It’ Us, Not Them
Summary: It’s easy for us American Christians to blame others for the many problems that threaten our nation, but most of those problems are merely symptoms. We must identify and address the fundamental problem.
Every human society will experience differences of opinion and disapproval of other people’s actions. Unfortunately, that’s very natural. It’s also very natural for us to view those who think differently than we do as the cause of our societal problems. Most Christians seem to share this view; that it’s all those non-Christians who are the problem. I suggest as a Christian, however, that the fundamental problem is with Us, not Them.
Though we don’t live under the ancient covenant God made with Israel, we can learn some general principles from it that might apply to us today. Many Christian leaders very appropriately have focused our attention on Second Chronicles 7:14, “if my people, who are called by my name, will humble themselves and pray and seek my face and turn from their wicked ways, then will I hear from heaven and will forgive their sin and will heal their land.” Under that covenant, God explained the Israelites’ obedience would bring them many blessings, but their disobedience would bring a wide range of problems on them individually and on their nation — weather, financial and military problems, among others. (Lev 26:14-26; Deut 28:15-68)
As Christians, we live under the new covenant, which is characterized by grace and not the Law of the Old Testament, so those lists of problems don’t apply to us directly. However, our covenant, the New Testament, also indicates that the condition of our society is at least partly dependent upon us.
It urges us to offer prayers, intercession and thanksgiving for everyone, including government leaders and authorities, that we may live peaceful and quiet lives in all godliness and holiness. (1 Tim 2:1-2) If we honor God, things will go better for us. We may still experience persecution and troubles because we live in a fallen world, but Jesus overcame the world and so can we. (Mt 5:10, 11, 44; Jn 16:33; 1 Jn 5:4; et al) We can conclude, then, that our faithfulness influences the condition of our society.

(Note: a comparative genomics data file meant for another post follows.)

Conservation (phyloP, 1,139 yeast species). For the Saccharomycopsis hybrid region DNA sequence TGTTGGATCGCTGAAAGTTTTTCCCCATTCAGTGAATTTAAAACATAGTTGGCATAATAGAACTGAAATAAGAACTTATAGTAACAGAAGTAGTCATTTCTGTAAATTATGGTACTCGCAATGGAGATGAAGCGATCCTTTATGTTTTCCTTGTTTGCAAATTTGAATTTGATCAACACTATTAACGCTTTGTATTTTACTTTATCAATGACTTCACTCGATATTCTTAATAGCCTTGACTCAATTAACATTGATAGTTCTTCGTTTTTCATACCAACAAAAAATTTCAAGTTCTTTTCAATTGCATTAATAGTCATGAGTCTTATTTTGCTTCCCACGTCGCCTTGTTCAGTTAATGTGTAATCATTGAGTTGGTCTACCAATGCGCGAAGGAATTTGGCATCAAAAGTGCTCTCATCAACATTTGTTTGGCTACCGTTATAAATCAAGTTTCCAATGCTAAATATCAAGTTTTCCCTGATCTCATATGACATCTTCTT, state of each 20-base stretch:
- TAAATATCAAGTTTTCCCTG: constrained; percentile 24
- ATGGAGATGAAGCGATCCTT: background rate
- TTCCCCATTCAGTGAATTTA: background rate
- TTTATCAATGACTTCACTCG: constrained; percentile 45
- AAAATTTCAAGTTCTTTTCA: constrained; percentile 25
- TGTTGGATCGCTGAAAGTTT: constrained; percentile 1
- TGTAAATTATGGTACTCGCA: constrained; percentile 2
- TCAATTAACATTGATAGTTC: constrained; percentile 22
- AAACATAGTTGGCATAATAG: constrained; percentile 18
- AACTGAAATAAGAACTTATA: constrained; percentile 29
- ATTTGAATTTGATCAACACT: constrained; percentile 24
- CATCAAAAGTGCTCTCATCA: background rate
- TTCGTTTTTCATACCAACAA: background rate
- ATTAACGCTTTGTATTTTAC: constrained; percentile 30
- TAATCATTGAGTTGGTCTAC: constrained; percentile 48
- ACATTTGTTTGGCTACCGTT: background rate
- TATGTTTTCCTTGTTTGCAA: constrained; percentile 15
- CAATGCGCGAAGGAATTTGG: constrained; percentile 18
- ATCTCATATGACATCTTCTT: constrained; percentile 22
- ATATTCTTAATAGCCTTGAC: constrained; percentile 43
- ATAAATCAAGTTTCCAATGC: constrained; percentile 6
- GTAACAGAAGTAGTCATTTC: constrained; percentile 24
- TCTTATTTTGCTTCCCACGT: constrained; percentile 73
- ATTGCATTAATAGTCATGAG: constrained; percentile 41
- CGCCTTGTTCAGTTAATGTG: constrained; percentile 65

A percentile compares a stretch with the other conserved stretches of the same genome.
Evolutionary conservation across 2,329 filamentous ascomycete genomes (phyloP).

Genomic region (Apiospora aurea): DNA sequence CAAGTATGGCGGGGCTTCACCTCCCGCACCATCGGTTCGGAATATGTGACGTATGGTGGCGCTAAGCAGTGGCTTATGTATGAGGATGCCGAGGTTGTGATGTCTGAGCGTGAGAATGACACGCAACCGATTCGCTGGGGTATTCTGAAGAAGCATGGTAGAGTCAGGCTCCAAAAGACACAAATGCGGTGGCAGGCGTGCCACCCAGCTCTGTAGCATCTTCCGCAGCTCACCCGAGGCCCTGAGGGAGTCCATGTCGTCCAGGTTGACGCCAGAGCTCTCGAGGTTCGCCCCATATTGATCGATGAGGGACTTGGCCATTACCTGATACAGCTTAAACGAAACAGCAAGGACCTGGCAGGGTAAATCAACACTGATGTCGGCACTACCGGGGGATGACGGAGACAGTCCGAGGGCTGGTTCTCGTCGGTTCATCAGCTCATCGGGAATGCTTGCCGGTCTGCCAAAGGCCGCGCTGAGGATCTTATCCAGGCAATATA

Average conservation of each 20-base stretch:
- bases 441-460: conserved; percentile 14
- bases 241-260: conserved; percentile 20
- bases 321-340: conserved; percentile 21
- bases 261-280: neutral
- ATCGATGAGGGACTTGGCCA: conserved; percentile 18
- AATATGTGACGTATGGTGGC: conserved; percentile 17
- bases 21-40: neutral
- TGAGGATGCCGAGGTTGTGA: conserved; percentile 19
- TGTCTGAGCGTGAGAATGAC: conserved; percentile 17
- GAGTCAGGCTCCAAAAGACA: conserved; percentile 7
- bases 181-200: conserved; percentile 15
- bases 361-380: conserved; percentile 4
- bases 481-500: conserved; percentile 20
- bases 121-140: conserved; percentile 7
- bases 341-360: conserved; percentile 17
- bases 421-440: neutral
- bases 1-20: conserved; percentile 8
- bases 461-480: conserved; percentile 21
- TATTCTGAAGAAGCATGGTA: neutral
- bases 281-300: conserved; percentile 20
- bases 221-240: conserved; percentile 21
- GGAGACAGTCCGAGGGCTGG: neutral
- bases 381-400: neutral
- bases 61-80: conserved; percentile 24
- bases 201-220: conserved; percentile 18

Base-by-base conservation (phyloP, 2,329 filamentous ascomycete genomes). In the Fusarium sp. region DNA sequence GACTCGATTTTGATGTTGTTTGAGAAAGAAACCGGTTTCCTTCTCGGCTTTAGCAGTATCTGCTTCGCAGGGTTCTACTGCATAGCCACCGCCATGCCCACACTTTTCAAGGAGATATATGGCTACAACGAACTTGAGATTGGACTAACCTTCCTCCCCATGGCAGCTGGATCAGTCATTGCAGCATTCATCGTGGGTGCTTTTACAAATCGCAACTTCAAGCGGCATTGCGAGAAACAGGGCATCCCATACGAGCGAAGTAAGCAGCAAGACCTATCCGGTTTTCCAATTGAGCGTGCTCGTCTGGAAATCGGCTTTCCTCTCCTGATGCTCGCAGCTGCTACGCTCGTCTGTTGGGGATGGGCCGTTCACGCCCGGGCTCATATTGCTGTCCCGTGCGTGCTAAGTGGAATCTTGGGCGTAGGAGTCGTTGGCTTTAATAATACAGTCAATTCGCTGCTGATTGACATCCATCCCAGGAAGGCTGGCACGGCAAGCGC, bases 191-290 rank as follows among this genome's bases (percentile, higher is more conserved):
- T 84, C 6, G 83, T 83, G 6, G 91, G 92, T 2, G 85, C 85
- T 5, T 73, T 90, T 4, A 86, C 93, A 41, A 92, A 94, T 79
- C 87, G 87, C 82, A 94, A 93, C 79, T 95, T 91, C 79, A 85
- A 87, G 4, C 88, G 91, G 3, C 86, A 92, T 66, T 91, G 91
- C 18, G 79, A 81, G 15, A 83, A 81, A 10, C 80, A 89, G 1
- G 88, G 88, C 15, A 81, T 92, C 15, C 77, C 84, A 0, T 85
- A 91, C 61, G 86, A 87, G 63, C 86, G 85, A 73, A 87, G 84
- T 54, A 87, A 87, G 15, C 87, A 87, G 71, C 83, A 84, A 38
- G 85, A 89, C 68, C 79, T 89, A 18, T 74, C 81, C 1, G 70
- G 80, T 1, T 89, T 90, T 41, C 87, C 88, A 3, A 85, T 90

I contend that if we American Christians for the last 100 years had been doing what we should, our nation wouldn’t be facing most of the problems that threaten us today. Most of our society’s moral, ethical, economic, political and legal problems are symptoms of spiritual apathy; not among sinners, but within the church. The fundamental problem in our nation is Us, not Them, and it’s time for us to acknowledge we deserve much of the blame.
We think we can live like the world and enjoy the benefits of God’s kingdom. We want the best of both worlds, as if the world’s best were worth having. In reality, most of us think and act just like the world; we simply do something different on Sunday mornings and blame others for our problems. As a result, the American church at large is lukewarm, a mixture of true Christianity and worldliness, which is repulsive to God. (Rev 3:15-16)
Frankly, if I were a sinner looking at the church community, I wouldn’t be interested in what the church at large has to offer. We’re no better than the world and seem to have nothing of value to offer, other than a promise of life after death.
As a believer, I’m distressed by the indifference and lack of power in most Christians, including myself. I’m deeply disturbed when we blame our national and cultural problems on the ungodly, while ignoring the influence and responsibility we have.
Please join me in prayer, not just for our nation, but primarily for the American church. There is hope for our nation — there always is when God’s involved — but the change must begin with us. Let’s humble ourselves before God and ask him to help us discard our worldly attitudes and ways of thinking, then show us how to be salt and light in our world.